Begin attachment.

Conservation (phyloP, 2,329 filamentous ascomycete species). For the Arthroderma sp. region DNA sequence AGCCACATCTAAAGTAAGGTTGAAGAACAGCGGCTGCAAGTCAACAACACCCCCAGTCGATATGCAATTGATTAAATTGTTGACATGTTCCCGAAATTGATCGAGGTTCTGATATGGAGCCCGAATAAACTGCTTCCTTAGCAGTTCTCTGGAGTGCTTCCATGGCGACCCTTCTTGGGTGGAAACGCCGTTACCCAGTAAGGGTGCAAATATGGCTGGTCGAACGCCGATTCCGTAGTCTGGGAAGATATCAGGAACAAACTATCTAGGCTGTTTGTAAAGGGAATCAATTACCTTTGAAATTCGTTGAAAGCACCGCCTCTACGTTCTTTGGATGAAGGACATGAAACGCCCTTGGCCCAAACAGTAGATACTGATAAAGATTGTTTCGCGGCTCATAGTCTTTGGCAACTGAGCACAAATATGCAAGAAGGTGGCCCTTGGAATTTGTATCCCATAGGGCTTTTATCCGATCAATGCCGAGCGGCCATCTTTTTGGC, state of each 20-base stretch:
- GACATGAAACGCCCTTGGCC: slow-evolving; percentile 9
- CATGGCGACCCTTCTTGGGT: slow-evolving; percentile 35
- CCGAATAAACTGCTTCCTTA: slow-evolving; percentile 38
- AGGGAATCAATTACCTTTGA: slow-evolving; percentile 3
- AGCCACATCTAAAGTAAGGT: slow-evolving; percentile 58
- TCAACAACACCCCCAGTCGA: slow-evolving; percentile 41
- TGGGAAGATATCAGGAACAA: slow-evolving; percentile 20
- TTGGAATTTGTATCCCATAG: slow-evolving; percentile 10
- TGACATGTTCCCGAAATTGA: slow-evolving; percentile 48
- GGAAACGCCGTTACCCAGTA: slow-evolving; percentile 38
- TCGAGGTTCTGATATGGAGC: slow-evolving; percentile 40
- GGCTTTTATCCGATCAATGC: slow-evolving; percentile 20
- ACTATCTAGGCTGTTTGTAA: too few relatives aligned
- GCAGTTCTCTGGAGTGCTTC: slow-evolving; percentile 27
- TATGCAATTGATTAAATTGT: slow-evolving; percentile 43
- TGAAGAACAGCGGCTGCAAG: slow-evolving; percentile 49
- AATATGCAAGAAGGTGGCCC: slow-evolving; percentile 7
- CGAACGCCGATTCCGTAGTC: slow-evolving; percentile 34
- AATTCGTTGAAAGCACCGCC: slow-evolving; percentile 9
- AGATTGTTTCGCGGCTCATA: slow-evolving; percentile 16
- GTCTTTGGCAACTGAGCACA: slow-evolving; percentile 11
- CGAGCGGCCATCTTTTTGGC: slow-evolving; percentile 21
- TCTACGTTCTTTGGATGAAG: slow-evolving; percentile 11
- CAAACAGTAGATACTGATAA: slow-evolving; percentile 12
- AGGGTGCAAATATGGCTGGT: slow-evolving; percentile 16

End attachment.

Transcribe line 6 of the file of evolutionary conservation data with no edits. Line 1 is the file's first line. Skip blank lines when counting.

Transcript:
- AGCCACATCTAAAGTAAGGT: slow-evolving; percentile 58